Grand County Real Estate: Tips to aid in house inspections
April 21, 2008
Almost five million Americans are expected to buy an existing home in 2008. Volatile prices, record numbers of foreclosures and an uncertain economy make this an uneasy time to enter the homeowner market, which is why it is even more important that homebuyers are aware and informed before signing their name on the dotted line.
Although licensed home inspectors may provide a detailed analysis of many aspects of a house, experts agree buyers should not let the inspector go it alone. “Be sure to accompany your home inspector to see problems first hand,” said Ray Palermo, director of public relations for Response Insurance. “Take notes and ask questions about mechanical operations and emergency shut-offs so you can familiarize yourself before you have a problem.” Several of the most common issues to watch for include the following:
– Maintenance: Observing an overall pattern of poor maintenance is often a signal of trouble. Crumbling masonry, makeshift wiring, peeling paint, cracked cement surfaces, broken fixtures and appliances may indicate that other, important items have been neglected. Ask about life expectancies on major appliances, HV/AC and the roof.
– Electrical: Electrical service that is inadequate to meet the demand of the household can cause wires to overload and start a fire. Older homes in particular tend to have electrical service patched together and added on as the demand grew. Today’s lifestyles place additional demands on home electrical systems not anticipated when first built, including computers, microwave ovens, larger refrigerators, air conditioners, more lighting and entertainment centers.
– Roof: Old or damaged shingles, improper flashing and broken gutter and drainage systems can all contribute to roof leaks and water damage around the house.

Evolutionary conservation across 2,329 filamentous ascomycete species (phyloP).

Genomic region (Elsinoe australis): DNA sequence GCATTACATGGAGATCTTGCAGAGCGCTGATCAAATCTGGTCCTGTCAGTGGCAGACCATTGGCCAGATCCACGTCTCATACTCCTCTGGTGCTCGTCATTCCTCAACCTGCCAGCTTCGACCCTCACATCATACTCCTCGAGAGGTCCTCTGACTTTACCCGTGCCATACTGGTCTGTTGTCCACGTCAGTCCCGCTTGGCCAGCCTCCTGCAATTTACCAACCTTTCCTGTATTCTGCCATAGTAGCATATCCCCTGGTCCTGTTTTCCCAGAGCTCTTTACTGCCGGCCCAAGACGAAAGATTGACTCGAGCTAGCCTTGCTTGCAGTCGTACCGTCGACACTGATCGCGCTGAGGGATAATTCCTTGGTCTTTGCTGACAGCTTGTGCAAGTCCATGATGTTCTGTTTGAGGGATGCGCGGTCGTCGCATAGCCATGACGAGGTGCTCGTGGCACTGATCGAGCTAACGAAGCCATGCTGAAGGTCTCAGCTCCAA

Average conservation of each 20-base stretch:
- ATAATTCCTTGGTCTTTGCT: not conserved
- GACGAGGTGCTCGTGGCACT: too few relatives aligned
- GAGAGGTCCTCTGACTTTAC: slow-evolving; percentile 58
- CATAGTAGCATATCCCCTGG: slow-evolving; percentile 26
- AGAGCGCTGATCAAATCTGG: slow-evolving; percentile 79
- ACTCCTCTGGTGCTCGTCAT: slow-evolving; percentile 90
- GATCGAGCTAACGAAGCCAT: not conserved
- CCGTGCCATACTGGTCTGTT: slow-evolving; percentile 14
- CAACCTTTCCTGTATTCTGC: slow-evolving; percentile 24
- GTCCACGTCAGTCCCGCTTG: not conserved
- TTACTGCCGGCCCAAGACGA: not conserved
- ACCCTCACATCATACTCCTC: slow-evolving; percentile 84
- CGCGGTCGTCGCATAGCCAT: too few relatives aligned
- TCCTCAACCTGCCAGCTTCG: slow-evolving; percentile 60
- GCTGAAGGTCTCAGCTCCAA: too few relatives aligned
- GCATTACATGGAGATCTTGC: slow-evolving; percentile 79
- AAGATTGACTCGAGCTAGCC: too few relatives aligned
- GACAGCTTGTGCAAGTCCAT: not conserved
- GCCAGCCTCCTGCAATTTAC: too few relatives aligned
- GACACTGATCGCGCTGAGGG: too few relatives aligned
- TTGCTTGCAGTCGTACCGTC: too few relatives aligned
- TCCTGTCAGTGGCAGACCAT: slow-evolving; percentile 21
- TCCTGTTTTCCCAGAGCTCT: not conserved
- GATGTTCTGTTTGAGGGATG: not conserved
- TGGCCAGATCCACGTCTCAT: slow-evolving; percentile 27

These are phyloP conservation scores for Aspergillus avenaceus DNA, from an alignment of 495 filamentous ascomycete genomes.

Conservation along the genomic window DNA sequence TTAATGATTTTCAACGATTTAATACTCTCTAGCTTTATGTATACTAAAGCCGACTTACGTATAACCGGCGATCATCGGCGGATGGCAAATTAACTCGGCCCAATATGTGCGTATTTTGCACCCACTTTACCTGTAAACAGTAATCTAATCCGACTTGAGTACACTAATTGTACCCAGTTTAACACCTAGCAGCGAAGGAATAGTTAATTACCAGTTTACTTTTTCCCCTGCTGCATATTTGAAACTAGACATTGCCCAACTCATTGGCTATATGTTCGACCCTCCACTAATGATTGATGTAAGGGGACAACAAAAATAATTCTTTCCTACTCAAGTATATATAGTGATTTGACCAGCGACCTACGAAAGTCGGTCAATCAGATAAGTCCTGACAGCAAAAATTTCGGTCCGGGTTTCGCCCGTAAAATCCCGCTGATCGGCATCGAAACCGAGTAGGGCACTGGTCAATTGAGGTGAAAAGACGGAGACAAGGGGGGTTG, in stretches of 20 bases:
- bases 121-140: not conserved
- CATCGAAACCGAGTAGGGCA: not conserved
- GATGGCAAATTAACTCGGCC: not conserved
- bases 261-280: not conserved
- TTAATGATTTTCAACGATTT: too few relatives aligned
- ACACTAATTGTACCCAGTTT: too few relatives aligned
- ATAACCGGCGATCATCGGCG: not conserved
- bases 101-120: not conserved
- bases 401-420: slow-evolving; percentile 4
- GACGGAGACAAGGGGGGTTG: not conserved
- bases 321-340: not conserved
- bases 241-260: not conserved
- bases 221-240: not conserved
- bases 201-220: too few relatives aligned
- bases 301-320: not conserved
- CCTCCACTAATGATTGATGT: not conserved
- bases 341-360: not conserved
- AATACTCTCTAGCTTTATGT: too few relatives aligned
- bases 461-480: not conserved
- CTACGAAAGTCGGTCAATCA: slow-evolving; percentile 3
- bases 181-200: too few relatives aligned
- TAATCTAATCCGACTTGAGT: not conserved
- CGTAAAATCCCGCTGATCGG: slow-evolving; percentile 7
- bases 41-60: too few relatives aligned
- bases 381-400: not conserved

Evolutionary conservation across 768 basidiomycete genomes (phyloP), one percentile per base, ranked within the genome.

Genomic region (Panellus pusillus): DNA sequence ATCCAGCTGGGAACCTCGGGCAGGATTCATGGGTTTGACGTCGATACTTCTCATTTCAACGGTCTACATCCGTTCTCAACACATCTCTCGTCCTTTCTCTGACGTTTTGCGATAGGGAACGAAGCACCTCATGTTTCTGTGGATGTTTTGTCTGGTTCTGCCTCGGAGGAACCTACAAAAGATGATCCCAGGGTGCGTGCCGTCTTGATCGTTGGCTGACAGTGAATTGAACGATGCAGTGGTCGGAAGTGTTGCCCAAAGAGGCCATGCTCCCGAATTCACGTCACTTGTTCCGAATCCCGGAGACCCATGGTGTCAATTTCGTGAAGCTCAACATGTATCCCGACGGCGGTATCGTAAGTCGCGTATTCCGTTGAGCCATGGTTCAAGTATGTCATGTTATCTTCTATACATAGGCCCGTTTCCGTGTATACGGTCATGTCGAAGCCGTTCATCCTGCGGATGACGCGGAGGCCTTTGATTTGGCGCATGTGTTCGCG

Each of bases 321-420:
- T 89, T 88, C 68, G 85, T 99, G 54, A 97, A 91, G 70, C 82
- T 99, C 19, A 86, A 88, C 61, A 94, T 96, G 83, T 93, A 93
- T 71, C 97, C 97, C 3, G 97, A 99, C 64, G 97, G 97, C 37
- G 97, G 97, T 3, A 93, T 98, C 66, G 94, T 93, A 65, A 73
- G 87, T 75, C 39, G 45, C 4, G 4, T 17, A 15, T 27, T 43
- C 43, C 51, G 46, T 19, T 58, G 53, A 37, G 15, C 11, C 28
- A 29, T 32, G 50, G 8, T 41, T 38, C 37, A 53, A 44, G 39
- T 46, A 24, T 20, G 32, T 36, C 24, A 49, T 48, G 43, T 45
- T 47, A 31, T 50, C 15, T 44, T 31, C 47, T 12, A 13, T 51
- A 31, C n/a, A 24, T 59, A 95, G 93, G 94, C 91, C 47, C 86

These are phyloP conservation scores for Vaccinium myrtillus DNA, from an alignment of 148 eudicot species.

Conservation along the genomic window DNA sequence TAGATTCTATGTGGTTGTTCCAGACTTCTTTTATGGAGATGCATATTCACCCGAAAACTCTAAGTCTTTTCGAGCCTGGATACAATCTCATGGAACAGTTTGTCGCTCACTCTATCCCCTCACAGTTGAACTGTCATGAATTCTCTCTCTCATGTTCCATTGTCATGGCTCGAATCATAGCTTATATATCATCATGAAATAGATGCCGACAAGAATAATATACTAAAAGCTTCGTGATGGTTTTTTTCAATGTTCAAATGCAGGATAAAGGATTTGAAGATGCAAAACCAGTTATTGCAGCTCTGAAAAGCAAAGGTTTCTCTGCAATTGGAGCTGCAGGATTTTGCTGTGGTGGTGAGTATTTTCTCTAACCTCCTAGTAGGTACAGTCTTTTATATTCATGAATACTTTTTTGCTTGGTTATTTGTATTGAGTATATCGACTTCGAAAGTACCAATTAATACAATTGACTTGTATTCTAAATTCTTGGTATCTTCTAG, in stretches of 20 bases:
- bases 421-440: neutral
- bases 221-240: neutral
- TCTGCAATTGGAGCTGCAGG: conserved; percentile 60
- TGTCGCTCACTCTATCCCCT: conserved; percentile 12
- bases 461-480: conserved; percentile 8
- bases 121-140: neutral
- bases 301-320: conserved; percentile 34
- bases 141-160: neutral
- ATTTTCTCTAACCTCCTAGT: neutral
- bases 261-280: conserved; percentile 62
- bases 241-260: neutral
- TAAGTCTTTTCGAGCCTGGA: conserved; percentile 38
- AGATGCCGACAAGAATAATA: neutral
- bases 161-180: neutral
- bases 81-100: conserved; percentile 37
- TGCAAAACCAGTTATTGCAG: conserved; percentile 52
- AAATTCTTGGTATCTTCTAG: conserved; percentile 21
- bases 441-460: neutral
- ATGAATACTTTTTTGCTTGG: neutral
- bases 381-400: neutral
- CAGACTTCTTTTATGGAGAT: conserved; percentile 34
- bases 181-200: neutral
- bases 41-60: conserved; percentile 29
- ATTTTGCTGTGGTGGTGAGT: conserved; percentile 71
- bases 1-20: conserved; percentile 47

– Heating systems: Old and inefficient heating systems, old ductwork, malfunctioning thermostats and controls can pose costly problems throughout the heating season. Blocked chimneys and poorly vented heating systems can pose a health threat to occupants.
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– Plumbing: Faulty and inefficient fixtures, lead water pipes, non-compliant gas lines, inadequate or old waste pipes, and a mix of incompatible piping materials can present problems. Water heaters should meet the needs of the occupants.
– Structure: Foundation walls, floor joists, rafters, windows and doors and skylights should all be examined for cracks and air/water leakage. An improperly graded property that slopes toward the home may result in water penetration in basements and crawl spaces, as well as damage to foundation walls.
– Insulation: Inadequate or cracked caulking around windows and doors, and insufficient wall and attic insulation drive up heating and cooling costs. However, over-sealing a house can cause excessive interior moisture.
Additional tests: Separate inspections for termite infestation, asbestos, radon, well-water contamination, and other potential hazards are often advisable. Additional information on this and other homeowner safety topics is available at the Response Insurance Safety Information Center Web site: http://www.response.com/safety.